The Alaskan Malamute is a large, strong Arctic dog with a thick, coarse double coat and a plumed tail held over the back. It is a ponderous dog, well built, with a solid body, wide head, and a proud expression. The feet are furry and have tough pads. It has erect ears and small, dark, almond shaped eyes. The eyes are obliquely placed in the skull. Eyes are brown, almond shaped and of medium size and look like those of a wolf, but with a sweet expression. Dark eyes are preferred. Blue Eyes are a Disqualifying Fault. The coat averages one to three inches in length and comes in white, black & white, wolf gray, wolf sable (red undercoat with dark gray outer coat), or red, often with darker highlights and sometimes with a dark mask or cap. The legs and muzzle are almost always white. In some areas, dogs may be either smaller or larger than the official standard.


The Alaskan Malamute is like a rambunctious puppy. Extremely loyal and intelligent, sweet and most affectionate toward it's master. Great with children who are old enough to play with him safely. Generally they mature into a dignified and mellow adult dog. They are very friendly and therefore are not suitable as a guard dogs. Malamutes are happiest living outdoors as long as they receive enough companionship, but they also enjoy living indoors where their human "pack" lives. Without attention, these dogs may become destructive nuisances. In one case, a single dog ruined an entire living room of furniture valued at $15,000 in just three hours! Malamutes love outdoor activities and even do well in obedience with firm encouragement. Although it can be difficult to train Malamutes for formal obedience, it is not particularly hard to train them to be well-mannered because they love to please. Males can be very dominant. Some dogs may be difficult to housebreak. This breed is a thrifty feeder and needs less food than you might expect. However they do tend to wolf down whatever is offered, which can lead to obesity and bloat. Malamutes are quiet compared to most dogs but they do like to howl and dig. This breed should be supervised around unfamiliar small animals, as they have a strong pry instinct. This does not mean they are not good with small animals. Some Malamutes have been known to raise small kittens as their own. Both sexes can be combative with other dogs, especially with the same sex and breed. Firm handling and training are necessary. Proper socialization with people and other dogs is imperative. Obedience training is highly recommended.

Health Problems

The Alaskan Malamute is generally a very hardy breed. Be careful that you are not buying your Alaskan Malamute from a puppy mill, as some dogs have been having health and temperament problems. They are prone to hip dysplasia, but no more than any other large breed and less then many others. Some are prone to chondrodysplasia, which is dwarfism. Some clubs require OFA, CERF, and CHD (dwarfism test) certification of both parents. Prone to bloat.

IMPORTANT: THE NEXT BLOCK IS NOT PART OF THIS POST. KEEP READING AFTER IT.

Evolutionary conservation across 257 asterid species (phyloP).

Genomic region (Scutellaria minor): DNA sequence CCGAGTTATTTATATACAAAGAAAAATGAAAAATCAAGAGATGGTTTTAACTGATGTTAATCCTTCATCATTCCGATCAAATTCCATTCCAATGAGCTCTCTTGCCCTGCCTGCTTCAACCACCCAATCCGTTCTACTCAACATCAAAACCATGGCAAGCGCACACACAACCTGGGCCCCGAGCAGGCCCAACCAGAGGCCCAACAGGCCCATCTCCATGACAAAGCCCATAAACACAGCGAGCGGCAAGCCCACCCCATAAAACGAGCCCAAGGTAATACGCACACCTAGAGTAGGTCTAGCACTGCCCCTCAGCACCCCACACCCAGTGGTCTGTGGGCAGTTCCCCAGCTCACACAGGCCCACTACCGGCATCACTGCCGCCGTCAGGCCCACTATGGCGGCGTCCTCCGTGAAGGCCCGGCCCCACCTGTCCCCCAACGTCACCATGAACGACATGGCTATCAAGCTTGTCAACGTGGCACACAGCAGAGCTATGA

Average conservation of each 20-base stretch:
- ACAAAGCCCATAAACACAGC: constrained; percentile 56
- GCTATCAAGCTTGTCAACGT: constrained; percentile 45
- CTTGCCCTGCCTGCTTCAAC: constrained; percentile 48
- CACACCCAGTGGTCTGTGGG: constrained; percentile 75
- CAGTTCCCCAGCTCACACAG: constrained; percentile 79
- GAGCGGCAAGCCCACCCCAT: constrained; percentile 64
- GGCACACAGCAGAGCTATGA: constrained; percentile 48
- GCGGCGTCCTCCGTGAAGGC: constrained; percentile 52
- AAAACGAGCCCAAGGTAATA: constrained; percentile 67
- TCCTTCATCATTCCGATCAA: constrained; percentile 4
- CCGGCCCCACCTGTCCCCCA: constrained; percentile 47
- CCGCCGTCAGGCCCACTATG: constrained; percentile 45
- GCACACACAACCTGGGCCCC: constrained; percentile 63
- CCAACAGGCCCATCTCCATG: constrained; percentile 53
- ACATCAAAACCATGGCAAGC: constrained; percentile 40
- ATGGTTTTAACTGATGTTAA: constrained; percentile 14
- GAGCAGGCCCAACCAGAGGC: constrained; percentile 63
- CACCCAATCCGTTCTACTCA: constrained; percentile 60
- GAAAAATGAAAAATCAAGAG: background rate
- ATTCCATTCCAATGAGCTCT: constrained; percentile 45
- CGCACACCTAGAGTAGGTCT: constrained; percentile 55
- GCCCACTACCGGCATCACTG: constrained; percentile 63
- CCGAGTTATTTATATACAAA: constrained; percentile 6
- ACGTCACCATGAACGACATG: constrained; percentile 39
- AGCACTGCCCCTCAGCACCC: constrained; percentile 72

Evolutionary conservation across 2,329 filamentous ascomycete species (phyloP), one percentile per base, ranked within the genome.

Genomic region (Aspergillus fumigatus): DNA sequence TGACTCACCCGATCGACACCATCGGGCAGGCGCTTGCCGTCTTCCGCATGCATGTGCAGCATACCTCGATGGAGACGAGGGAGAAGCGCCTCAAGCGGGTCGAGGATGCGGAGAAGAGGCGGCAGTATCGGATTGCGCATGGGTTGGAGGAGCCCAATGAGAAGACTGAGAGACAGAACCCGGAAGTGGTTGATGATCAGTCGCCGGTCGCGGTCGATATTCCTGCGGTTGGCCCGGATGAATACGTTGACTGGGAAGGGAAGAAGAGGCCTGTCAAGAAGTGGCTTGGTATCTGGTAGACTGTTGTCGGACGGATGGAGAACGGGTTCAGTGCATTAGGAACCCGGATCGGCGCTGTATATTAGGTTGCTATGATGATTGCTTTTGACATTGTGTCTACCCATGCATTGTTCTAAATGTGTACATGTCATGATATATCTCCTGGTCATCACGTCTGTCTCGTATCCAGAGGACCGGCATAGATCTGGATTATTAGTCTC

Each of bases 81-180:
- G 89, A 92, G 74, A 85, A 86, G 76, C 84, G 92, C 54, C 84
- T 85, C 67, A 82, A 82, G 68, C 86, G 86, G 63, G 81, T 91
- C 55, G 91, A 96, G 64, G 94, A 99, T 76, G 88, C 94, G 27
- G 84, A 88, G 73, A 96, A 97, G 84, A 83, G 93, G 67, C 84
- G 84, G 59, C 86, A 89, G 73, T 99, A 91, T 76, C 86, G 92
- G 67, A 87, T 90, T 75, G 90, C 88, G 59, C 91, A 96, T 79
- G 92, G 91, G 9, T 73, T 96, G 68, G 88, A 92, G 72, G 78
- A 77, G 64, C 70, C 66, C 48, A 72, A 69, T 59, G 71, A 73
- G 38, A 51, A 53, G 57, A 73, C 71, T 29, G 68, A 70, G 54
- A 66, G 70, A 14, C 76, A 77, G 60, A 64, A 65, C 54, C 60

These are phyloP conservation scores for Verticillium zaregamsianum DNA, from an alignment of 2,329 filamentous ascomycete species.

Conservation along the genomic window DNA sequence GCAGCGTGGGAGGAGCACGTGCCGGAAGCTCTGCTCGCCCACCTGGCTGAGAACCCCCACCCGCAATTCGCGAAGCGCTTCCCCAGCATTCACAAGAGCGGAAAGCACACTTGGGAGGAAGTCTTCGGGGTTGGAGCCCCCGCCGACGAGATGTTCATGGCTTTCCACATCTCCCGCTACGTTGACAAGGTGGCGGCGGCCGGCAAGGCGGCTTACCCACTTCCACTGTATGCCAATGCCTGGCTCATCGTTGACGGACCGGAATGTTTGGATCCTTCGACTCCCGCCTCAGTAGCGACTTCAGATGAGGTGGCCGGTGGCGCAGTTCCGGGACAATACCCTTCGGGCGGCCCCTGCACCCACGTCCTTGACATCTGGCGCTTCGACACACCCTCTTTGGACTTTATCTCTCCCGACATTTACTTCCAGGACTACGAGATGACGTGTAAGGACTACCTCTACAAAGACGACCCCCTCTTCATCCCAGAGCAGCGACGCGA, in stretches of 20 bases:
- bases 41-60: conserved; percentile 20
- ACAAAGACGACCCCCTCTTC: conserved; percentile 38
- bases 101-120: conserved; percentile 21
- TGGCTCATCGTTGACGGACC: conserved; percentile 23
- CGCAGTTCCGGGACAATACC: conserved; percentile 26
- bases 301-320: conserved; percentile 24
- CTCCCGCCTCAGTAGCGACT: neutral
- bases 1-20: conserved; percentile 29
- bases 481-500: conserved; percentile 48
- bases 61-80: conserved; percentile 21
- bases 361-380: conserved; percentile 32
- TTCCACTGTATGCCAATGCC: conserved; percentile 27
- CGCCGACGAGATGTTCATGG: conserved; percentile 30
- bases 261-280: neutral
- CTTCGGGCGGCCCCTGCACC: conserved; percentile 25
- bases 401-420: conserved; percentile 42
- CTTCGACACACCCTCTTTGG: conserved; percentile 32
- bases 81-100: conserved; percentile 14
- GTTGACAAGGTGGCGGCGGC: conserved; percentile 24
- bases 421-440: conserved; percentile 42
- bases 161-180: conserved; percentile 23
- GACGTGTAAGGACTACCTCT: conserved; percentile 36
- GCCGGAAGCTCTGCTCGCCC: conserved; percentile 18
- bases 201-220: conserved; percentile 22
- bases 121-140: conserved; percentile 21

Living Conditions

Alaskan Malamutes are not recommended for apartment life. They are fairly active indoors and should have at least a large yard. If you live in a suburban area, a high fence is a must, but bury the base, because they are likely to dig their way out. Alaskan Malamutes like to roam in what he considers to be his territory. The Malamutes coat allows them to withstand extreme cold, but be careful to keep the dog cool in hot climates. Make sure they have shade and plenty of clean cool water.


Malamutes need a reasonable amount of exercise. But be careful not to overdue it in warm weather.


The Alaskan Malamute has a dense coat and should be brushed twice a week. This breed is a massively heavy shedder. The undercoat comes out in clumps twice a year. Bathing is most unnecessary, as the coat sheds dirt readily. Dry shampoo occasionally. This dog is clean and odorless.


The Alaskan Malamute is a Nordic dog, descended from the Arctic wolf. Its name comes from Mahlemuts, an Alaskan tribe that raised and cared for these beautiful snow dogs. Originally used 2000 to 3000 years ago by these Mahlemuit Eskimos of Alaska, the dogs were their only form of transportation and were highly valued. They pulled light traveling sleds, and hauled heavy loads (including food and supplies). Later, the Malamute went with Admiral Byrd's expeditions to the pole. This breed has amazing strength, endurance and heart. The Malamute is a sled dog. Packs of Malamutes have participated in many polar expeditions, for which they are particularly well adapted due to their tenacity, sense of direction, and excellent sense of smell. They have appeared as unforgettable characters in the stories of Jack London and Rudyard Kipling. In the last decades, they have proved themselves to be civilized and good-natured in this role. Some of the Alaskan Malamute's talents are sledding, carting, search & rescue, weight pulling and racing.